I can see how, after repeated viewings, it might seem gimmicky. Audiences are continually floored by it and I guess I can’t blame the company if they milk that or use it to sell tickets. Whether or not it was created for that purpose, I couldn’t say. I don’t recall ever thinking that the jumps were a trick – I don’t think it occurred to me. I’ve never seen the dance from a very close vantage point, though.
Anyway, thanks for the review! I hope the emails stay friendly. I always enjoy your honest thoughts on the performances you attend.”

3) I wrote: “We’ll have to agree to disagree, Philip :) Thanks for the link, Nichelle — I’m so glad it’s on YouTube!”

4) David Harrison wrote:

“For the record, the only “tricks” in Caught are talent, athleticism and LOTS of rehearsal.  All the jumps (more than 100 in six minutes) are the real deal, no “stage magic” involved.”

David Harrison
Executive Director
Parsons Dance

I stand by my opinions and, more importantly, stand by my right freely to express them.

I’ve had a long back and forth with another person (not employed by the company) who has told me he thinks my opinions are not merely opinions but attacks on the company, that I’ve “accused” them of “fakery” and deceit and have “attacked their integrity and ethics” and demeaned the dancer.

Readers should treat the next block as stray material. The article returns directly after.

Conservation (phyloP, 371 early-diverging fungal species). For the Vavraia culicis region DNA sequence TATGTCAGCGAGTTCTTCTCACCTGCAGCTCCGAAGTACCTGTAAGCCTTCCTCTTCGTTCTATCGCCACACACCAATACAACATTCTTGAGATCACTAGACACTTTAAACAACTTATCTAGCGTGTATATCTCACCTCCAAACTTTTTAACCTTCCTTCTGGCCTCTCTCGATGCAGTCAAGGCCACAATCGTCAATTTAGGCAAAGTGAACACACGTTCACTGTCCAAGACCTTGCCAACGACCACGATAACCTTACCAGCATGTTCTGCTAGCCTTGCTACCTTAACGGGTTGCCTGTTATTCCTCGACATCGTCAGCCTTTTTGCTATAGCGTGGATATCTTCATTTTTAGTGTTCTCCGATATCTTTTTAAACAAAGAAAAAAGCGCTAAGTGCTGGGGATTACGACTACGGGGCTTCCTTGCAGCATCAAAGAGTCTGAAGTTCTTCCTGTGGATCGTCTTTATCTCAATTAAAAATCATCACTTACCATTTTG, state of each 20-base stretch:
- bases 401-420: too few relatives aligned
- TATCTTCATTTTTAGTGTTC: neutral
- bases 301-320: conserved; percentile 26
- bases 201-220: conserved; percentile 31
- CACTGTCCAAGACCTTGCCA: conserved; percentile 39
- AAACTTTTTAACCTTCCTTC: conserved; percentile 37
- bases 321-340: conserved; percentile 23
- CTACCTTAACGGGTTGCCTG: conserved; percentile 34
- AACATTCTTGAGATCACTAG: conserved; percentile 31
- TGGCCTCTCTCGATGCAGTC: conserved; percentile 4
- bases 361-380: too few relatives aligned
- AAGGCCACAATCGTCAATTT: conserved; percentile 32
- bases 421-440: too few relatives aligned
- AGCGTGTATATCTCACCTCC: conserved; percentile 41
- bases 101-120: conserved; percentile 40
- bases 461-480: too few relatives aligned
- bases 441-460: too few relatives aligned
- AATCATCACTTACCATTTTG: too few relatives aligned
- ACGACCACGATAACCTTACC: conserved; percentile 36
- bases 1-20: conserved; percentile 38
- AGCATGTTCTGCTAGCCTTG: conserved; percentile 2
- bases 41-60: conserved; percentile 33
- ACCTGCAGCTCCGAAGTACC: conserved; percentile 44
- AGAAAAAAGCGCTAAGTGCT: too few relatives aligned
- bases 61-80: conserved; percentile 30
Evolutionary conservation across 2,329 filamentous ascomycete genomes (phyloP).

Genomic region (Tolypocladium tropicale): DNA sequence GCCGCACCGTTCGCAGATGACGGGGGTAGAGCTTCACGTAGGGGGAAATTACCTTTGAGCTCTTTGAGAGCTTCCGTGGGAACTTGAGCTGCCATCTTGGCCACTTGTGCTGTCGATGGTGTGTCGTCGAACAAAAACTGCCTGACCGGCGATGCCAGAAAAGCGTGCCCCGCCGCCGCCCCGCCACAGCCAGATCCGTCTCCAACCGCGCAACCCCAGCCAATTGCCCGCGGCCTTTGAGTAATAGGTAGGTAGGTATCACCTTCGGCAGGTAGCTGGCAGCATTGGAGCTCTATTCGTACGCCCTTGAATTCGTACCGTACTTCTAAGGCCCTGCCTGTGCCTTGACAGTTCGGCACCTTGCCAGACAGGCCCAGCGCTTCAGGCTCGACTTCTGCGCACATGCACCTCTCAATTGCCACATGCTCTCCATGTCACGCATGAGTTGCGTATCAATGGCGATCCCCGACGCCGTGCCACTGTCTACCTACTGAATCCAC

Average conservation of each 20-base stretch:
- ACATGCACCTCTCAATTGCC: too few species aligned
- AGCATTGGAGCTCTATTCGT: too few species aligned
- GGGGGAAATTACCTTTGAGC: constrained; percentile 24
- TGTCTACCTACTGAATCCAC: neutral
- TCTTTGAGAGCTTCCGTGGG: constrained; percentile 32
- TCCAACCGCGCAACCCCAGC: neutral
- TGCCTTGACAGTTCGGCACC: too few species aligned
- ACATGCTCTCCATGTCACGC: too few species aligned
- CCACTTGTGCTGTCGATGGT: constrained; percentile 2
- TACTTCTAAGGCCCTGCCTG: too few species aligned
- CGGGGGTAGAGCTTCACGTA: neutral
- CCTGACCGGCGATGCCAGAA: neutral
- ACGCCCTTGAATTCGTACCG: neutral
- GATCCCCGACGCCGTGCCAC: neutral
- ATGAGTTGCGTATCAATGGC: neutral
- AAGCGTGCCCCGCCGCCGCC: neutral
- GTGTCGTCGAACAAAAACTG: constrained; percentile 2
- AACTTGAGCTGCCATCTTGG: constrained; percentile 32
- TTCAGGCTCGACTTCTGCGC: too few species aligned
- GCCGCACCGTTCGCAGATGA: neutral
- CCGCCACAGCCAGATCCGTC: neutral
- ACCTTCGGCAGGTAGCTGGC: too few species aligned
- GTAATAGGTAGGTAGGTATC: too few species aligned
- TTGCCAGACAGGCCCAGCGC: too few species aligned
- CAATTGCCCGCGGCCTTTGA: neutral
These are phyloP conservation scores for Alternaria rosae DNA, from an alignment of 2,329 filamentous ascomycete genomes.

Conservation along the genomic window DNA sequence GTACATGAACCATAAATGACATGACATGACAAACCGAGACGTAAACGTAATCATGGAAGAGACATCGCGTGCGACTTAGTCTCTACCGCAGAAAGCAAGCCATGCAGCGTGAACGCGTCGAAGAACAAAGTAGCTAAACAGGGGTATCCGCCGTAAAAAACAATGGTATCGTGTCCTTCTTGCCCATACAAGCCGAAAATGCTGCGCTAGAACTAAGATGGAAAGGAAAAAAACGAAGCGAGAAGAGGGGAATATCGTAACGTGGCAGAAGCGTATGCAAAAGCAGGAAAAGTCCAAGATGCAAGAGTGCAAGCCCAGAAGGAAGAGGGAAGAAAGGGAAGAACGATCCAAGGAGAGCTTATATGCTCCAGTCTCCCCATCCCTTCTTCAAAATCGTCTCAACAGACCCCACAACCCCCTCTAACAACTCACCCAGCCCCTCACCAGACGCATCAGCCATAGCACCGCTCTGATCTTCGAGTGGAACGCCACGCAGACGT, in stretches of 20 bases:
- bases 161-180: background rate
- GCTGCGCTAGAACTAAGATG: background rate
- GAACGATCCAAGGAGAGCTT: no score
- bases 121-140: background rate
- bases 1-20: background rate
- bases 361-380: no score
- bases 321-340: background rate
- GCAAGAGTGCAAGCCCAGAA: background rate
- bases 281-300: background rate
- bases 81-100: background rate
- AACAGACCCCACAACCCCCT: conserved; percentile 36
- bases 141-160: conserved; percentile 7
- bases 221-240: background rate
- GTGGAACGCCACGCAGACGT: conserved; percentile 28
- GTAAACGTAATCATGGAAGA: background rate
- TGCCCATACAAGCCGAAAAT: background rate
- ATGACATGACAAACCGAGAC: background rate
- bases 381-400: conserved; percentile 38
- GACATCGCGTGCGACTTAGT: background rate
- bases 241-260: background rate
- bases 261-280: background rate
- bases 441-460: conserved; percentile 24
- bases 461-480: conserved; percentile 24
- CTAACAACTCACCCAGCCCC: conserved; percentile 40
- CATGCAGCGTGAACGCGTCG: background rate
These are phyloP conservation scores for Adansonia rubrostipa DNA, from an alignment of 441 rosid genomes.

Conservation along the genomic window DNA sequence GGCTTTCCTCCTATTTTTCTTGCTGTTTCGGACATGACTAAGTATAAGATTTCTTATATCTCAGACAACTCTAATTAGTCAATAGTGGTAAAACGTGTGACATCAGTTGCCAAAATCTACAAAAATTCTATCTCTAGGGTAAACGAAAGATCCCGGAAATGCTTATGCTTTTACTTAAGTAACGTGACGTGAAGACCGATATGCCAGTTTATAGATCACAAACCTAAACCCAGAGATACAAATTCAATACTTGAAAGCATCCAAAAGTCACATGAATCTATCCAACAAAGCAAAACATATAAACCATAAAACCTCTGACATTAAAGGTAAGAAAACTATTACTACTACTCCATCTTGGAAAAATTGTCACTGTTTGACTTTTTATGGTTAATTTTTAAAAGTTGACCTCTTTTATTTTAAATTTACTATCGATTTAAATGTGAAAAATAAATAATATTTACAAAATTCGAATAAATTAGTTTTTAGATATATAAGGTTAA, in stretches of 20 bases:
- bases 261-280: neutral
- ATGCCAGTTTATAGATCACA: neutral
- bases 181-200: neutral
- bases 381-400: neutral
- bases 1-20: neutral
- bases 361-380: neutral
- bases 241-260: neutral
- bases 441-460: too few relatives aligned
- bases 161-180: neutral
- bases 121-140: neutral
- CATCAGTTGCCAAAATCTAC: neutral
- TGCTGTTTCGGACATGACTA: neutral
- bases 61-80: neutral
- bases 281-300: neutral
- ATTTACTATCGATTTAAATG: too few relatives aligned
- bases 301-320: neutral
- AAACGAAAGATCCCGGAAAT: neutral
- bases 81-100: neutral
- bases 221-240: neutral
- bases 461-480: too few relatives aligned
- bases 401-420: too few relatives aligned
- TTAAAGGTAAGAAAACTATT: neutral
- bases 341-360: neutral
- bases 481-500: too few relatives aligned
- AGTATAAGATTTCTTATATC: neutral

I have done no such thing. I never said I went backstage and saw such and such or that someone told me such and such, etc. I never made any factual allegations whatsoever. This is wholly and completely a matter of opinion and I’m disappointed Mr. Harrison didn’t see it that way and felt the need to defend the one piece I was slightly critical of without acknowledging that the bulk of my review was positive and I’d encouraged my readers to go see the performance. Again, I stand by my right to express my opinions. If we bloggers can’t do that, then what is the purpose of doing this? And don’t dance artists want real discussion of their work and not just sweetly syrupy vacuous things written about them?

9 Comments

  1. Art without free comment and critique is art that remains unexamined and, ultimately, art that stagnates. And when critique is stifled by delicate ego, it is art that suffers. You know this, but more importantly, the people trying to bully you know this.

    Keep writing and keep expressing your opinions, which do not even approach “attack”. Creative people who are interested in growing will continue to appreciate your efforts.

  2. SwanLakeSambaGirl

    Robert, as always, you rock! I'll always remember these words.

  3. Tonya, unless you can specifically prove that the dance is a trick, then you can say whatever you want as it is your opinion. Yes it's a possibility they could take you to court for slander but since you state that it is a review and opinion piece, it probably wouldn't hold up in court.